President Obama signaled Sunday he is not ready to let the issue of health care reform go away, planning a meeting at the White House with both Democrats and Republicans later this month to discuss the issue. He also promises it to be more open and bi-partisan.
The president said he wants " to consult closely with our Republican colleagues" and ask them “to put their ideas on the table,” during an interview Sunday with CBS News anchor Katie Couric.
This is the second day in a row the president had pushed the issue of health care reform moving forward, having just told Democrats at a winter meeting Saturday in Washington, “So just in case there's any confusion out there, let me be clear. I am not going to walk away from health insurance reform.”
When asked if inviting the GOP to the White House meant the president was going to start at square one, the Mr. Obama responded, "I think that what I want to do, is to look at the Republican ideas that are out there, and I want to be very specific, how do you guys want to lower costs, how do guys intend to reform the insurance markets so people with pre-existing conditions for example can get health care...and if we can to step-by-step through a series of these issues and arrive at some agreements, then procedurally there's no reason why we can't do it it a lot faster than the process took last year."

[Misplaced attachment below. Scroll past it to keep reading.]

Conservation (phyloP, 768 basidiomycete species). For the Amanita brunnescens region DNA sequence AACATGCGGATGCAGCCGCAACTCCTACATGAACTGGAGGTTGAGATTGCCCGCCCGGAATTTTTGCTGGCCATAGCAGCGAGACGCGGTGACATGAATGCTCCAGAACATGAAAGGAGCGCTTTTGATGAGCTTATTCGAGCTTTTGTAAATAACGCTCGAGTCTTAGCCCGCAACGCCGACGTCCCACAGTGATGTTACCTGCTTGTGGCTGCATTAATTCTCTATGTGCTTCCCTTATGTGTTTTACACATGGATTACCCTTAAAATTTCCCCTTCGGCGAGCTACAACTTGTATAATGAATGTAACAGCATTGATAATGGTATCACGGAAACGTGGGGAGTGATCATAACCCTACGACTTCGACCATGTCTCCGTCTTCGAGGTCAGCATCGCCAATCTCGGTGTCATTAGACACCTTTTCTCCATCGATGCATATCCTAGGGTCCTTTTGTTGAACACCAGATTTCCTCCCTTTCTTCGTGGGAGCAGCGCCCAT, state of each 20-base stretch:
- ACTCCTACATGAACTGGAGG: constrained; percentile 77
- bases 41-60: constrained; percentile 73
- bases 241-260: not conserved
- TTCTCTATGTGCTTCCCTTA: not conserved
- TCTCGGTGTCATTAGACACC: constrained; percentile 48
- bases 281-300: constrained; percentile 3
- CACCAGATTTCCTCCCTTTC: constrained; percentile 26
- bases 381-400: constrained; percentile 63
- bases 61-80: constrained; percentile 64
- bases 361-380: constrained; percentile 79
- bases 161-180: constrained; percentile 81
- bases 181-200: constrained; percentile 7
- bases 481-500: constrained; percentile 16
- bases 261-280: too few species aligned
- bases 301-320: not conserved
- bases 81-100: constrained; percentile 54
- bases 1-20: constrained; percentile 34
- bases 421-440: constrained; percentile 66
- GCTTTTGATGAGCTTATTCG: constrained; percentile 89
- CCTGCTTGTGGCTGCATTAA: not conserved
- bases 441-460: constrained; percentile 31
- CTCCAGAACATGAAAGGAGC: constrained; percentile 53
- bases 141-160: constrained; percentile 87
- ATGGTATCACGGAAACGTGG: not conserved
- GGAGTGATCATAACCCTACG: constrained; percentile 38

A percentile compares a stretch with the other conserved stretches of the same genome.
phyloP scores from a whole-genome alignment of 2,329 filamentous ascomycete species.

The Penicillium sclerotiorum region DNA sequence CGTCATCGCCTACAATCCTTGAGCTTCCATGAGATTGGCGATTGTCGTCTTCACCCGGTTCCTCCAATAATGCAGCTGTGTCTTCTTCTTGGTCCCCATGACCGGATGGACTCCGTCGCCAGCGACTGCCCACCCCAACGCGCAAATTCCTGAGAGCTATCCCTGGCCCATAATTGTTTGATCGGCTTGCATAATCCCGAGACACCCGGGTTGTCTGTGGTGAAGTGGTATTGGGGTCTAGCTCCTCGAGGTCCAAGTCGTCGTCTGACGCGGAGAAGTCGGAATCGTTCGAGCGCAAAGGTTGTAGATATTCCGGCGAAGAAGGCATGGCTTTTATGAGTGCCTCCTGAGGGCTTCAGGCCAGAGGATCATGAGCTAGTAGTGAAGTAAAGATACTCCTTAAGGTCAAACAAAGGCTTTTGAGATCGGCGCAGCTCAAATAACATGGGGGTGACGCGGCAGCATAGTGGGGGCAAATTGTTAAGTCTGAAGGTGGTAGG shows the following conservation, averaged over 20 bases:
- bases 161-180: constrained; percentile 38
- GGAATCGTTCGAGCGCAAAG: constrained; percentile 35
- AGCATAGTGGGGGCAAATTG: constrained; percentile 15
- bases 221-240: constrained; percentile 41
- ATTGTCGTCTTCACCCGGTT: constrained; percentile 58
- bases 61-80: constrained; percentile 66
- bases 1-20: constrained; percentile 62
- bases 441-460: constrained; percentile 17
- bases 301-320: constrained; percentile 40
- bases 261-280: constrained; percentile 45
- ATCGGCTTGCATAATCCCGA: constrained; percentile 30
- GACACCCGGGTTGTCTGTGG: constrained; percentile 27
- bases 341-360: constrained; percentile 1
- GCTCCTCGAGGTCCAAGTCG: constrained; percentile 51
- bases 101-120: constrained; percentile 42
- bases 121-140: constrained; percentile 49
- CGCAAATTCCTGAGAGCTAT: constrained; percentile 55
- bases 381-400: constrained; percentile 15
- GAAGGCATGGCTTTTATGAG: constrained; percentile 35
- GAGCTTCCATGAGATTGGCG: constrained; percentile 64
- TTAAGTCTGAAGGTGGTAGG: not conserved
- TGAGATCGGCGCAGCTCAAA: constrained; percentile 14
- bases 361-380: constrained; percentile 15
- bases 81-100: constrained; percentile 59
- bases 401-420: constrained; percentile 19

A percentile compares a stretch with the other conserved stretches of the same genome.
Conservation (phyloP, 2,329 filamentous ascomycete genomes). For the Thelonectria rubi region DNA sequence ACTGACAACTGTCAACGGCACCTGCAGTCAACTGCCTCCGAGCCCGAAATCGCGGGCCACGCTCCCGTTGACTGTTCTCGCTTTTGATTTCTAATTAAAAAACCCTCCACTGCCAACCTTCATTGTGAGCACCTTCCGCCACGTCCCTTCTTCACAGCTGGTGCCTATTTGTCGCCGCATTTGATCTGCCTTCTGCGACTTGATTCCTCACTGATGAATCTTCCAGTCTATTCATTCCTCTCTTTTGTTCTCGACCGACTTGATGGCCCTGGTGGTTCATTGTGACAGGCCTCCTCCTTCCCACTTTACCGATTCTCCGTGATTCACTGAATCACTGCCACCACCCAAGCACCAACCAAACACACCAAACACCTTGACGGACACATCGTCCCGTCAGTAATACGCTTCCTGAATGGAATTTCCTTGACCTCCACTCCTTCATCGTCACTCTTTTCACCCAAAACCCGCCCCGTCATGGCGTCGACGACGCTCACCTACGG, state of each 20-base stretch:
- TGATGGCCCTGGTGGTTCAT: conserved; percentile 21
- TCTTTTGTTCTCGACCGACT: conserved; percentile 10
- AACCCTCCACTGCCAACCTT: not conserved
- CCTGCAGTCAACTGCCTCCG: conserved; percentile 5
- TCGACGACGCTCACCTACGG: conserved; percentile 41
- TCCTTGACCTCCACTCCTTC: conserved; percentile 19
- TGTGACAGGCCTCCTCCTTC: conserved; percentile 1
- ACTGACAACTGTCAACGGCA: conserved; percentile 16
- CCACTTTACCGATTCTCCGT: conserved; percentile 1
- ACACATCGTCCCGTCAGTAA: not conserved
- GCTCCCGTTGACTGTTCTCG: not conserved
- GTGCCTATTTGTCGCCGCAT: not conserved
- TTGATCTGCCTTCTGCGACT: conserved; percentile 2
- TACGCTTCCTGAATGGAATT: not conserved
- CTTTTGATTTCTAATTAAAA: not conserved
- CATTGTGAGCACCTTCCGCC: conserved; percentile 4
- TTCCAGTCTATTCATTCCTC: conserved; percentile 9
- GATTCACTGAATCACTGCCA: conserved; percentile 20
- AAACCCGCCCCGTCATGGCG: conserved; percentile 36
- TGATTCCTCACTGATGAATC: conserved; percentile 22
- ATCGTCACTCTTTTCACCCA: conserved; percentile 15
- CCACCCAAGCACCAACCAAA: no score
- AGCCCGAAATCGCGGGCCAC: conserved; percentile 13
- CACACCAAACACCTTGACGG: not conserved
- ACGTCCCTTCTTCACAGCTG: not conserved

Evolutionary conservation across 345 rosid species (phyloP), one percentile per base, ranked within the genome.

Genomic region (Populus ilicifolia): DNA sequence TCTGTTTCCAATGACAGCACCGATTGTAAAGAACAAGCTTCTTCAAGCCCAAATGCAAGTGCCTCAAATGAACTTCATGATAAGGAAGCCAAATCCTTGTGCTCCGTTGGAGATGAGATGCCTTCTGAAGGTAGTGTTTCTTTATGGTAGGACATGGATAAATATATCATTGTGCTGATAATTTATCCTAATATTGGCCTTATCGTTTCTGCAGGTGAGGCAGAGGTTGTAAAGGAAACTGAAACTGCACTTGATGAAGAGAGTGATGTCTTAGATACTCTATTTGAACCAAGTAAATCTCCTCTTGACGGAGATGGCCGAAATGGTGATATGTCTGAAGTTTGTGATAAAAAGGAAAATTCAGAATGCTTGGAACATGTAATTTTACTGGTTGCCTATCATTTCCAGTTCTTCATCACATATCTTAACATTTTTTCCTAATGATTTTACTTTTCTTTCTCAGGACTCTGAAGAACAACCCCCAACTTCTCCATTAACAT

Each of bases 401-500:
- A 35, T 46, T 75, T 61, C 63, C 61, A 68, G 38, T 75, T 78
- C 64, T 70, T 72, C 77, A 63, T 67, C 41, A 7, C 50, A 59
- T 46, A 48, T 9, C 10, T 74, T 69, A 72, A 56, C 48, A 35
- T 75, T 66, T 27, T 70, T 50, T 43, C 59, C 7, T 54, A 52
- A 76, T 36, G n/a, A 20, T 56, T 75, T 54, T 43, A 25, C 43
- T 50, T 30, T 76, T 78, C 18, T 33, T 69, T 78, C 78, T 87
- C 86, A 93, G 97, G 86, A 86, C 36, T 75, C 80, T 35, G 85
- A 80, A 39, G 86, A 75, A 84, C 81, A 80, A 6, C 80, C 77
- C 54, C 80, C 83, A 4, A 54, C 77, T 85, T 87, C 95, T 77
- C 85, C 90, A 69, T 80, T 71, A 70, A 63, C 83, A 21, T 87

Senior officials tell FOX News' Senior White House Correspondent Major Garrett that the president had made the decision on the bi-partisan, bicameral health care meeting before the State of the Union address. He worked with his top speech writer to build a "preview" in the address.
The White House will not discuss the goal(s) of the health care talks or what affect, if any, they will have on the final health care bill or the schedule for passage of a reform package.
Officials also tell FOX that President Obama did not call GOP leaders to discuss the renewed health care talks, but deferred to legislative staff to reach out to Republican leadership staff.
The half-day bipartisan session will take place Feb. 25 and will be aired live on television, according to the Associated Press. It was not immediately clear if it would air on C-Span. The president repeatedly on the campaign trail said that health care negotiations would be televised on C-Span, something his critics have pointed out means breaking his promise and the pledge of a more transparent government.
Republican support is something the president needed after losing the supermajority Democratic vote in the Senate after Republican Scott Brown won Ted Kennedy’s seat in a special election in Massachusetts last month. Mr. Brown ran his campaign touting he would go to Washington and vote against President’s Obama’s health care reform. He was seated as the 41st Republican Senator last week.